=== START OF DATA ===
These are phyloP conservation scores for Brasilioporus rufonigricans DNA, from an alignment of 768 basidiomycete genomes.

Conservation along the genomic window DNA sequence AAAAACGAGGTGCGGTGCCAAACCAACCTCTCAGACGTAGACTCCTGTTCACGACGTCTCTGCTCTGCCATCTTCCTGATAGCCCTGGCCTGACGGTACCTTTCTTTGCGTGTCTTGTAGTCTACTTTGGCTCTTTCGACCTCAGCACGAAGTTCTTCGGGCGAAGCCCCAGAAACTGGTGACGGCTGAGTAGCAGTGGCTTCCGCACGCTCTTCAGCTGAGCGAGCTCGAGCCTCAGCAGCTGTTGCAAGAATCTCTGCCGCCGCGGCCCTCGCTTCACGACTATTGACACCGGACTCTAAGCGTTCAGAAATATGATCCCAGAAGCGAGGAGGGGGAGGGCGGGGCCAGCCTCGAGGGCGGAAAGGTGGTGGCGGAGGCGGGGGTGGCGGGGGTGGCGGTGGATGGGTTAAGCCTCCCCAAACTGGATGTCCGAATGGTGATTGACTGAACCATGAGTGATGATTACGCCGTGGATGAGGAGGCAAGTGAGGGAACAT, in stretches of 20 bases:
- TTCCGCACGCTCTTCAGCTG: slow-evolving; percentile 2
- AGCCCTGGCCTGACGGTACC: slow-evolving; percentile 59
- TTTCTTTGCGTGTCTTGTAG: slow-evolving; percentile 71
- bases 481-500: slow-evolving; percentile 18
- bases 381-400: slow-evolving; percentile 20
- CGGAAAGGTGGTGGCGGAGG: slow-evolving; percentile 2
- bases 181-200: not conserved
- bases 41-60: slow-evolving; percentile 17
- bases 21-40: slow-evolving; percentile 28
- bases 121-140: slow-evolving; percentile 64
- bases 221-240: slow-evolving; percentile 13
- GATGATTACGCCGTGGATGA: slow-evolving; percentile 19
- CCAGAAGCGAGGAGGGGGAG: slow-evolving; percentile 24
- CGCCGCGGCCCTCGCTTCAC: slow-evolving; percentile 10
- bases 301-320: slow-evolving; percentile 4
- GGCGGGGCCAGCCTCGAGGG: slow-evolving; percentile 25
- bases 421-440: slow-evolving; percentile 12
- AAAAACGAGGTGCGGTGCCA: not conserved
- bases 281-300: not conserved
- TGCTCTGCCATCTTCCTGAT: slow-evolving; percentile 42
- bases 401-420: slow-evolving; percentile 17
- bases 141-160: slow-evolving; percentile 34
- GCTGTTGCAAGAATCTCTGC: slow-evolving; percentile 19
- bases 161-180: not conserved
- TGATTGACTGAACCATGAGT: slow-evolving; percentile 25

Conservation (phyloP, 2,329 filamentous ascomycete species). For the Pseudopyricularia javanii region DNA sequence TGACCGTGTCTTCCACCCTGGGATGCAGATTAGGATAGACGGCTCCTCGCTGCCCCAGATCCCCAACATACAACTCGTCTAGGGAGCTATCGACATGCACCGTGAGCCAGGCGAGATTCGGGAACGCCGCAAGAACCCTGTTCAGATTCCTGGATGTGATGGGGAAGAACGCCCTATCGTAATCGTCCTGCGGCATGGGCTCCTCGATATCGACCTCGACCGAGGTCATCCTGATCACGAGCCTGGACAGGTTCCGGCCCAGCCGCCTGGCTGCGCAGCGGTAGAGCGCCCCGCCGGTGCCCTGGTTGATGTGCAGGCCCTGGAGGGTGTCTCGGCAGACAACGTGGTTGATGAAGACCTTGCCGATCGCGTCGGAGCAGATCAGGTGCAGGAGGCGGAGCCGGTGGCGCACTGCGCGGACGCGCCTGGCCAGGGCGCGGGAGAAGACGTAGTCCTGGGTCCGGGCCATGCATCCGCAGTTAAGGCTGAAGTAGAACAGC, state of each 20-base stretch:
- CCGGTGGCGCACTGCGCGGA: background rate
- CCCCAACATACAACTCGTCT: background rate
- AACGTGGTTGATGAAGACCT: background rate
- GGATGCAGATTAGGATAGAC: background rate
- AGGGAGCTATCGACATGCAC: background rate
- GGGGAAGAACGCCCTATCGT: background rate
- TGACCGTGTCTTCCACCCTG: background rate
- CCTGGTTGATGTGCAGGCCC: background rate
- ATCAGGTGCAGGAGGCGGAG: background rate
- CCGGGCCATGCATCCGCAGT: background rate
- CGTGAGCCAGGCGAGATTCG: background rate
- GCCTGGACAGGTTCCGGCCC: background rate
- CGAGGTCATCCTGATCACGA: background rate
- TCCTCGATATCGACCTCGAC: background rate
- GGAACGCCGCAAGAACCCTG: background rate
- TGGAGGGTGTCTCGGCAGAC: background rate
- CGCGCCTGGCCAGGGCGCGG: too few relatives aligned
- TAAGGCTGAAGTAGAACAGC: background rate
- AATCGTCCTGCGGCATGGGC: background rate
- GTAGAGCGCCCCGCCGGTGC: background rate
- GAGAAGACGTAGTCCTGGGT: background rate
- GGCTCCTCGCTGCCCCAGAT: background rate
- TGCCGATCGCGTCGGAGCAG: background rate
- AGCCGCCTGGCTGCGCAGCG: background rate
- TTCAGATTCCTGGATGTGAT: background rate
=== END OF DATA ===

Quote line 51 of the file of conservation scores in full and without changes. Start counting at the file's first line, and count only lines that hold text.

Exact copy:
- TGCCGATCGCGTCGGAGCAG: background rate